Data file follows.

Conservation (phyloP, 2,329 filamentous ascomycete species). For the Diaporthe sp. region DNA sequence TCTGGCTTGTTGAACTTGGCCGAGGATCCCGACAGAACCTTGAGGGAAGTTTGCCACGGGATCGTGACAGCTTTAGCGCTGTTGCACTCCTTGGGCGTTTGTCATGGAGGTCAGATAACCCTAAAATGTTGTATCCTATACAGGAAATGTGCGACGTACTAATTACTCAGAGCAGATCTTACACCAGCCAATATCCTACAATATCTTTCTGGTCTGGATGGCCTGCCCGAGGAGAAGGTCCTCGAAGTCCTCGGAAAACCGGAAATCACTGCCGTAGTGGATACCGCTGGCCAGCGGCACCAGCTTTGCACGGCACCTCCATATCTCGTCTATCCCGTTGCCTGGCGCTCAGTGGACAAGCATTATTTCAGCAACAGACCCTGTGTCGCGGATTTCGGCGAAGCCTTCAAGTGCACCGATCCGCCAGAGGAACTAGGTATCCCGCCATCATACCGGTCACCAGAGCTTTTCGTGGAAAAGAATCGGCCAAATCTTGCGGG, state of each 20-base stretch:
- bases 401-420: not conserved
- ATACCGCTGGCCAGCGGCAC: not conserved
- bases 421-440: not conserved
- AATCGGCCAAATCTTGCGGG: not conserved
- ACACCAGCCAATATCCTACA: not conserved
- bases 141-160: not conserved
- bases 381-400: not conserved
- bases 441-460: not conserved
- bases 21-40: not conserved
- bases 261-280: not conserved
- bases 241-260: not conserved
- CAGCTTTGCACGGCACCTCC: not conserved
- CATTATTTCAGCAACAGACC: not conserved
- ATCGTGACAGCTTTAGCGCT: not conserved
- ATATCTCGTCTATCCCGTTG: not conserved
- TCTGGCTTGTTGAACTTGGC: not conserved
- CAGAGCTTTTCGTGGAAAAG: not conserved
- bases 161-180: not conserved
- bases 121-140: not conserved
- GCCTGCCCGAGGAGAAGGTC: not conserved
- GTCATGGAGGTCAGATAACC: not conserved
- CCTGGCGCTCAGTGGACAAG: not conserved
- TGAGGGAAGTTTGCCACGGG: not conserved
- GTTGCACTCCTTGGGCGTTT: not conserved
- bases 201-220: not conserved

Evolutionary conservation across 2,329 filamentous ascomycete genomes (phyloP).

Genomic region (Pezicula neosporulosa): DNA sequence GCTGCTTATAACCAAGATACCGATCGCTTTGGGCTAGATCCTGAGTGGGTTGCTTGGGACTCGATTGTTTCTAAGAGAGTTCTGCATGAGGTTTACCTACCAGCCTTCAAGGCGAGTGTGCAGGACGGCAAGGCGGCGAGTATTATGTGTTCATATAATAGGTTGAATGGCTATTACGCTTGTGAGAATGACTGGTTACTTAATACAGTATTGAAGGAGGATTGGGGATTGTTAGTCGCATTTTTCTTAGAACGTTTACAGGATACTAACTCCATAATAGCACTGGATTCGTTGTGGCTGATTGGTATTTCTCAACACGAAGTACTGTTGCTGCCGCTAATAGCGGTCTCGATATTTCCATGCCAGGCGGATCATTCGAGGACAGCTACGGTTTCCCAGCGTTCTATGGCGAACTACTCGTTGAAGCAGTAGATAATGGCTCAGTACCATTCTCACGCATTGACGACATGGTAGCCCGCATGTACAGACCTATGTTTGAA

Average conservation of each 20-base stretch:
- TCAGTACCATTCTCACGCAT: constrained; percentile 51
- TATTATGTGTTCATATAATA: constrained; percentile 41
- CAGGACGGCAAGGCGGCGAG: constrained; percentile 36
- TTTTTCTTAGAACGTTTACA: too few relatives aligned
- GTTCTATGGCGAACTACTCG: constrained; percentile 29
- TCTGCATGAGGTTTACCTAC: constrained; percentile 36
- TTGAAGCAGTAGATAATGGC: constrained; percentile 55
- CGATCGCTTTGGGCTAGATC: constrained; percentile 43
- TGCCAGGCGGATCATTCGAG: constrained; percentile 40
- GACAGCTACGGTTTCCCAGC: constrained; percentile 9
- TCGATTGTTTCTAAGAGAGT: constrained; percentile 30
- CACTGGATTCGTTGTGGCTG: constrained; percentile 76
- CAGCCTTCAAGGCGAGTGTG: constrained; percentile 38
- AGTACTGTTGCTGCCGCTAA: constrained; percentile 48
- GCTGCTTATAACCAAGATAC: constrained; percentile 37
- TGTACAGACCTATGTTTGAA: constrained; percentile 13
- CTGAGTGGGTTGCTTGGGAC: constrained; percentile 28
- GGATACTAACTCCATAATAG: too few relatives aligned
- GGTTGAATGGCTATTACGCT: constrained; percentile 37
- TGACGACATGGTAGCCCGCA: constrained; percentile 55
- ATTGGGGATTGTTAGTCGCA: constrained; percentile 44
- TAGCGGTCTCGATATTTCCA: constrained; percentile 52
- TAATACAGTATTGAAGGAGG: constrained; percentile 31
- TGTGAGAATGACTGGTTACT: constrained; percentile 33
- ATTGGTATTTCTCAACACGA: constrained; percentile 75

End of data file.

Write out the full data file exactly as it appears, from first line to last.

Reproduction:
Conservation (phyloP, 2,329 filamentous ascomycete species). For the Diaporthe sp. region DNA sequence TCTGGCTTGTTGAACTTGGCCGAGGATCCCGACAGAACCTTGAGGGAAGTTTGCCACGGGATCGTGACAGCTTTAGCGCTGTTGCACTCCTTGGGCGTTTGTCATGGAGGTCAGATAACCCTAAAATGTTGTATCCTATACAGGAAATGTGCGACGTACTAATTACTCAGAGCAGATCTTACACCAGCCAATATCCTACAATATCTTTCTGGTCTGGATGGCCTGCCCGAGGAGAAGGTCCTCGAAGTCCTCGGAAAACCGGAAATCACTGCCGTAGTGGATACCGCTGGCCAGCGGCACCAGCTTTGCACGGCACCTCCATATCTCGTCTATCCCGTTGCCTGGCGCTCAGTGGACAAGCATTATTTCAGCAACAGACCCTGTGTCGCGGATTTCGGCGAAGCCTTCAAGTGCACCGATCCGCCAGAGGAACTAGGTATCCCGCCATCATACCGGTCACCAGAGCTTTTCGTGGAAAAGAATCGGCCAAATCTTGCGGG, state of each 20-base stretch:
- bases 401-420: not conserved
- ATACCGCTGGCCAGCGGCAC: not conserved
- bases 421-440: not conserved
- AATCGGCCAAATCTTGCGGG: not conserved
- ACACCAGCCAATATCCTACA: not conserved
- bases 141-160: not conserved
- bases 381-400: not conserved
- bases 441-460: not conserved
- bases 21-40: not conserved
- bases 261-280: not conserved
- bases 241-260: not conserved
- CAGCTTTGCACGGCACCTCC: not conserved
- CATTATTTCAGCAACAGACC: not conserved
- ATCGTGACAGCTTTAGCGCT: not conserved
- ATATCTCGTCTATCCCGTTG: not conserved
- TCTGGCTTGTTGAACTTGGC: not conserved
- CAGAGCTTTTCGTGGAAAAG: not conserved
- bases 161-180: not conserved
- bases 121-140: not conserved
- GCCTGCCCGAGGAGAAGGTC: not conserved
- GTCATGGAGGTCAGATAACC: not conserved
- CCTGGCGCTCAGTGGACAAG: not conserved
- TGAGGGAAGTTTGCCACGGG: not conserved
- GTTGCACTCCTTGGGCGTTT: not conserved
- bases 201-220: not conserved

Evolutionary conservation across 2,329 filamentous ascomycete genomes (phyloP).

Genomic region (Pezicula neosporulosa): DNA sequence GCTGCTTATAACCAAGATACCGATCGCTTTGGGCTAGATCCTGAGTGGGTTGCTTGGGACTCGATTGTTTCTAAGAGAGTTCTGCATGAGGTTTACCTACCAGCCTTCAAGGCGAGTGTGCAGGACGGCAAGGCGGCGAGTATTATGTGTTCATATAATAGGTTGAATGGCTATTACGCTTGTGAGAATGACTGGTTACTTAATACAGTATTGAAGGAGGATTGGGGATTGTTAGTCGCATTTTTCTTAGAACGTTTACAGGATACTAACTCCATAATAGCACTGGATTCGTTGTGGCTGATTGGTATTTCTCAACACGAAGTACTGTTGCTGCCGCTAATAGCGGTCTCGATATTTCCATGCCAGGCGGATCATTCGAGGACAGCTACGGTTTCCCAGCGTTCTATGGCGAACTACTCGTTGAAGCAGTAGATAATGGCTCAGTACCATTCTCACGCATTGACGACATGGTAGCCCGCATGTACAGACCTATGTTTGAA

Average conservation of each 20-base stretch:
- TCAGTACCATTCTCACGCAT: constrained; percentile 51
- TATTATGTGTTCATATAATA: constrained; percentile 41
- CAGGACGGCAAGGCGGCGAG: constrained; percentile 36
- TTTTTCTTAGAACGTTTACA: too few relatives aligned
- GTTCTATGGCGAACTACTCG: constrained; percentile 29
- TCTGCATGAGGTTTACCTAC: constrained; percentile 36
- TTGAAGCAGTAGATAATGGC: constrained; percentile 55
- CGATCGCTTTGGGCTAGATC: constrained; percentile 43
- TGCCAGGCGGATCATTCGAG: constrained; percentile 40
- GACAGCTACGGTTTCCCAGC: constrained; percentile 9
- TCGATTGTTTCTAAGAGAGT: constrained; percentile 30
- CACTGGATTCGTTGTGGCTG: constrained; percentile 76
- CAGCCTTCAAGGCGAGTGTG: constrained; percentile 38
- AGTACTGTTGCTGCCGCTAA: constrained; percentile 48
- GCTGCTTATAACCAAGATAC: constrained; percentile 37
- TGTACAGACCTATGTTTGAA: constrained; percentile 13
- CTGAGTGGGTTGCTTGGGAC: constrained; percentile 28
- GGATACTAACTCCATAATAG: too few relatives aligned
- GGTTGAATGGCTATTACGCT: constrained; percentile 37
- TGACGACATGGTAGCCCGCA: constrained; percentile 55
- ATTGGGGATTGTTAGTCGCA: constrained; percentile 44
- TAGCGGTCTCGATATTTCCA: constrained; percentile 52
- TAATACAGTATTGAAGGAGG: constrained; percentile 31
- TGTGAGAATGACTGGTTACT: constrained; percentile 33
- ATTGGTATTTCTCAACACGA: constrained; percentile 75